Cell phones prove privacy no longer a concern


Meet the new ‘smokers’ – those individuals who publicly engage in a personal habit that is choking to others, not to mention disturbing.

Example: As she talks into her mobile phone, and talk is putting it nicely, the elevated level of her voice fills the coffee shop, occupying all the air space in the vicinity. Any other conversation would have to have been amped up in volume in order to begin to compete. It is hard for some nearby to concentrate as she brays her request for financial aid at her mother on the other end of the line. Everyone in the café knows this narrative because it is hard to ignore her deafening conversation. And it isn’t that the other customers don’t try for the better part of her 30-minute or so monologue. Even as the tirade continues, no one there cares to know that she and her husband are having financial challenges and that they expect her mother to pay for renovations to their house. Every other customer is party to her indignation that her mother isn’t cooperating with this plan.

When one of the sheepish sufferers finally steps out of the Canadian norm of suffering in silence and tells her to “tone it down”, the perpetrator responds by making a fist and extending her second finger, flipping the pained customer the bird. Typical.

When the Board of the Toronto Transit Commission announced earlier this month that it would be accepting bids to install signals at more subway platforms to accommodate cell phone users, one letter writer to the Toronto Star responded thus: “…Please, God, no.”

Let us all have a moment of silence for the passing of the traditional code of personal privacy, because it is clear that there is a world of cell phone users who have ceded their privacy for the convenience of yelling all their personal business out in the presence of all.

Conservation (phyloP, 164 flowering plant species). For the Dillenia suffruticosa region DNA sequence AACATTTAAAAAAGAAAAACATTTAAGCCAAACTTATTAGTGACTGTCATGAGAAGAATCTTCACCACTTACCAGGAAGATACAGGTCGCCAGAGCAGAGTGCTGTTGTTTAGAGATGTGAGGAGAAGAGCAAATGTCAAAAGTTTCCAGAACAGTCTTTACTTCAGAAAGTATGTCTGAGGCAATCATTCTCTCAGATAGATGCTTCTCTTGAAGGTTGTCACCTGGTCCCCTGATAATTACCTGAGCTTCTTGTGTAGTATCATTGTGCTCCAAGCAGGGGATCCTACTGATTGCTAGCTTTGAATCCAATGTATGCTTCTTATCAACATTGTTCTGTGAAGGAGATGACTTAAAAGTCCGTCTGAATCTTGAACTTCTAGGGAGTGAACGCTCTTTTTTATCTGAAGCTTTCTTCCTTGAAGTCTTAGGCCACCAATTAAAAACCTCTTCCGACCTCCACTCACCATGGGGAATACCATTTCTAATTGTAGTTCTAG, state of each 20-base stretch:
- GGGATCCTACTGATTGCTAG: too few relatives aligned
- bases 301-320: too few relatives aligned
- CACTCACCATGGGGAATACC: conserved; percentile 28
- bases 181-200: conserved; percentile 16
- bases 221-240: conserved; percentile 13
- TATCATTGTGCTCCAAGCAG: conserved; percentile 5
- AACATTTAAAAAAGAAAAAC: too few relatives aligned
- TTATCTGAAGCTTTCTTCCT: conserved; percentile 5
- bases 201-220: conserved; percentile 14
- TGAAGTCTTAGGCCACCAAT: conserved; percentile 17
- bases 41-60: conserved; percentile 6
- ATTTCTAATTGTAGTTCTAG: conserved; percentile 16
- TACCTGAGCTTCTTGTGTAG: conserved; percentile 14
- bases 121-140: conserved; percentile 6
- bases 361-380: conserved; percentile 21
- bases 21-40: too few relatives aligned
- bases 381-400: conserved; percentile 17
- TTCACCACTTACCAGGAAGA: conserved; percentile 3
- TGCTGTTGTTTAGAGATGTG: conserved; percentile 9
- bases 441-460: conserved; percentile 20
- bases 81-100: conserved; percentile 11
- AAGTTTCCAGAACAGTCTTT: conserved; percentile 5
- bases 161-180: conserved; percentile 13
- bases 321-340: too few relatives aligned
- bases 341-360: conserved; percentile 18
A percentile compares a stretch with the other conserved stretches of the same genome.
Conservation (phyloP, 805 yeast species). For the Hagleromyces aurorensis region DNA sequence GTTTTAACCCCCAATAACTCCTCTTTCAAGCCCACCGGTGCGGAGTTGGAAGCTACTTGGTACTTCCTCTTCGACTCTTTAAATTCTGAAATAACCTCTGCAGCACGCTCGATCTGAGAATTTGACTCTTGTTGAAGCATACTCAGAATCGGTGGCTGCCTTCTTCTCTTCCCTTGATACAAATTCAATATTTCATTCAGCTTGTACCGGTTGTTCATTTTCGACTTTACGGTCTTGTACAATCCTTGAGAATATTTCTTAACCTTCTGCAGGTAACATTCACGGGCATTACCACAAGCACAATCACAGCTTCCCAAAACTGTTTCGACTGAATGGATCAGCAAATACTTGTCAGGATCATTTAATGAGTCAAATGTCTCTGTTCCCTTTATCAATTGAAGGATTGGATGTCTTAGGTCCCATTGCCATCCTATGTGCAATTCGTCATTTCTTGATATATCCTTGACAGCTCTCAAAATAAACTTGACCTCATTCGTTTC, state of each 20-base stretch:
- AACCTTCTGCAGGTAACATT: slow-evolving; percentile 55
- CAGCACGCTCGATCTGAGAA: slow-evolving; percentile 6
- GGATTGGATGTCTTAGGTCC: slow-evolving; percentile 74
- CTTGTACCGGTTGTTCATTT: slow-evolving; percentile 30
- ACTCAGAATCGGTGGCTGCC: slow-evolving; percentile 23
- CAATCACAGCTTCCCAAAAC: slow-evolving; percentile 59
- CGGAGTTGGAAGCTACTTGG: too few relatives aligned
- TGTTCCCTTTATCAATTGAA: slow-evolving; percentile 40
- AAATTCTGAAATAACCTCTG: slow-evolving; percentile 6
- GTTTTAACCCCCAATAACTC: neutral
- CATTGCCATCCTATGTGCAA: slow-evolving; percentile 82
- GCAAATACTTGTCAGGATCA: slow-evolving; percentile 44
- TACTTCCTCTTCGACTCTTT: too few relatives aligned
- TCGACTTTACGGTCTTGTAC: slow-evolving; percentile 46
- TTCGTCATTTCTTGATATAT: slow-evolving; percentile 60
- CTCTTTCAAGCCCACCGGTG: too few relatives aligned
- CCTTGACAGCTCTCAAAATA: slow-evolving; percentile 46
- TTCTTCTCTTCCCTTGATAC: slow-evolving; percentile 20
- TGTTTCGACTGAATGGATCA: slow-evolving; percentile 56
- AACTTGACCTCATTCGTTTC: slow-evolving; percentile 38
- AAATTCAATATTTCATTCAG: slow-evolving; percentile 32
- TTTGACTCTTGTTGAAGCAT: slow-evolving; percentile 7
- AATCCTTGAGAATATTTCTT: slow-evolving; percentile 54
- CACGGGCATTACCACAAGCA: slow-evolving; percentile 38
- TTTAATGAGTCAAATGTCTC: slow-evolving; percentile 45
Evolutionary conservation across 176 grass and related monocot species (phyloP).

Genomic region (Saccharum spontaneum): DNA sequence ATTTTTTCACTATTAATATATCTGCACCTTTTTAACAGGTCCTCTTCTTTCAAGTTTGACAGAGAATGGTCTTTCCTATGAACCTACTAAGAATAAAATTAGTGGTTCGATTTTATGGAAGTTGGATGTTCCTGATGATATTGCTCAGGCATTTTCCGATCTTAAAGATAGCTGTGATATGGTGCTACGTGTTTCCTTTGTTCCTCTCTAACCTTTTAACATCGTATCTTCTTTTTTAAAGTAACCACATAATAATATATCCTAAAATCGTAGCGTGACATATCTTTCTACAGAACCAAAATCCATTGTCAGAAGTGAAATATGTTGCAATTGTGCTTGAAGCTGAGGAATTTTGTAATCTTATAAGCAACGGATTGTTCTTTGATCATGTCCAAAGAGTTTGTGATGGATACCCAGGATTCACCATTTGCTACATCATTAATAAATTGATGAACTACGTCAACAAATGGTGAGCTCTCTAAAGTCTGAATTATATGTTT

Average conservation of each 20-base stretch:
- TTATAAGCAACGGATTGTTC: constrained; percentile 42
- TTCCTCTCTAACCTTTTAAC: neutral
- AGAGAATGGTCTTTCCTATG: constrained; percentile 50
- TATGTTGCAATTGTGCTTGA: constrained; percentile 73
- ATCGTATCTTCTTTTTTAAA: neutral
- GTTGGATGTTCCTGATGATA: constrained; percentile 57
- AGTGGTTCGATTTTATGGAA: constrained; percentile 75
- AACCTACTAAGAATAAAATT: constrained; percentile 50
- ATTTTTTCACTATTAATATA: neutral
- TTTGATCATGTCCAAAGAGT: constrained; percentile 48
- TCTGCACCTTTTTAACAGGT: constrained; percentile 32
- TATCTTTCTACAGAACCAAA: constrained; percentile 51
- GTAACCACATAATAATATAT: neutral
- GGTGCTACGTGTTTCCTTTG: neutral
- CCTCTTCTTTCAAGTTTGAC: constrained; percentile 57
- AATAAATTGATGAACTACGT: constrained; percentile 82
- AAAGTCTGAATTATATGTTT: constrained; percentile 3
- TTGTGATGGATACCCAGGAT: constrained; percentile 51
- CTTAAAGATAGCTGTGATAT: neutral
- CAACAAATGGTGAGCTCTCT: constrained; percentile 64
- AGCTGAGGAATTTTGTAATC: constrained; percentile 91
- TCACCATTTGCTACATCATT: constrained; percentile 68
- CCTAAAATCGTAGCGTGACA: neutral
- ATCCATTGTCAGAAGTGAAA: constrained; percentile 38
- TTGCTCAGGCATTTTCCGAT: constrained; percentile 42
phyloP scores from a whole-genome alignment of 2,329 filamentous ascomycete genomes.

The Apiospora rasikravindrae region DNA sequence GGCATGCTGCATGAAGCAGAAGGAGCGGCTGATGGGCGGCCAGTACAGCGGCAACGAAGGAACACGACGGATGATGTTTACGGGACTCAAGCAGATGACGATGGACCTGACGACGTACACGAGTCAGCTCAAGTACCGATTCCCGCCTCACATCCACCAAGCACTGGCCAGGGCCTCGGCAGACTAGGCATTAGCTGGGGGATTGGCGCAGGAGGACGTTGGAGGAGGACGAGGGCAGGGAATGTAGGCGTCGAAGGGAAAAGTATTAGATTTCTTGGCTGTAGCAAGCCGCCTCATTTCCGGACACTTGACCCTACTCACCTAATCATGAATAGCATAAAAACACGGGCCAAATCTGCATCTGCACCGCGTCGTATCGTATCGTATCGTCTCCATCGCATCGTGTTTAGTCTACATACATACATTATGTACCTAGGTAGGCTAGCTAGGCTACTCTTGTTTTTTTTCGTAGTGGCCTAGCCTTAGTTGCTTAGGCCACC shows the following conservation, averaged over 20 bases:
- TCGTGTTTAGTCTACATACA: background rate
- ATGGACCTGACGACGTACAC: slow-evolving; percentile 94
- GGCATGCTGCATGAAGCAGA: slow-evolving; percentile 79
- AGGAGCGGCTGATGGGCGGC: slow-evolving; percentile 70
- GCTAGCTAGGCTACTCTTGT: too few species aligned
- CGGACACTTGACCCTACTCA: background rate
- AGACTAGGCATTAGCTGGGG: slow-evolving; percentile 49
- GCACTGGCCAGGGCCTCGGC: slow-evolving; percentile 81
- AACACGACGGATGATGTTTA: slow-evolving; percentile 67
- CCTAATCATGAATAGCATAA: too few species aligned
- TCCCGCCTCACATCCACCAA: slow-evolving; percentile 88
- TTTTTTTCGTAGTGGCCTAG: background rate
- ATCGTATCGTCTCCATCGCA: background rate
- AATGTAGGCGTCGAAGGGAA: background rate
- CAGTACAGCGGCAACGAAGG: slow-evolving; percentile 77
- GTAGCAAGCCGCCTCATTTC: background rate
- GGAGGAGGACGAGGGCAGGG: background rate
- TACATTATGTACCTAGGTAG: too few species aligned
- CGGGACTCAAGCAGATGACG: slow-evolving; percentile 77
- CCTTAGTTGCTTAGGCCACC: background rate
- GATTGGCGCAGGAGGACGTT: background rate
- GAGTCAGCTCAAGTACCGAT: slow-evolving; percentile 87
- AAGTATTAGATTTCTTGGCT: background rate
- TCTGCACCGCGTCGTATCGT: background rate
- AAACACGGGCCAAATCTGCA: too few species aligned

There are at least two issues at the core of this latest social aberration. One, as the above scenario exposes, is the continuing erosion of courteousness in today’s world. The other is the principle of the right to privacy. Here is where the debate that has been stirred up by the federal Conservative government over the long-form census plays a part.

The government is arguing that the long-form census, which carries a threat of imprisonment if not completed by the households to which they are randomly sent, is an invasion of privacy. They argue, therefore, that people should not be coerced into completing the form.

But what this government hesitates to recognize is that the clock may not be turned back on the issue of privacy. The question really becomes where do we draw the new line on privacy as a right, especially when it is clear from so much of what goes on today, on the Internet, on television and out-in-public cell phone conversation that so many are willing to cede their privacy for a little attention, even if it’s negative.

Thanks to the culture of narcissism that now engulfs us, the multitude of ‘star wannabes’ will do whatever it takes to tell the rest of the world that they are a somebody special. Even if that means exposing the worst aspects of one’s being, out loud.

So using the privacy principle as a reason to change the census taking formula is old school. My guess would be that the younger generation doesn’t mind telling you how many bedrooms are in their homes, or for that matter what they are doing in them and how many times.

Of course today’s people don’t vote all that much. But they do buy cell phones. And they do speak very loudly into them.

A note about the security fence…

As with the fact that there are two sides to any fence there are two sides to the fence that in recent years has become part of the staging of Caribana. Some people on the outside of the fence don’t like it because it cuts them off from the revelry taking place on the other side. It renders them mere observers and not participants, which is contradictory to the spirit of Carnival. But, the careful and the cautious (security personnel) insist that the fence prevents observers from being harmed by the moving vehicles in the parade. Additionally, bandleaders say that if you really want to jump up in Caribana, you can pay a fee to purchase a costume. That is what all the costumed revelers do. Moreover, the bigger the mas’ band the bigger the party.

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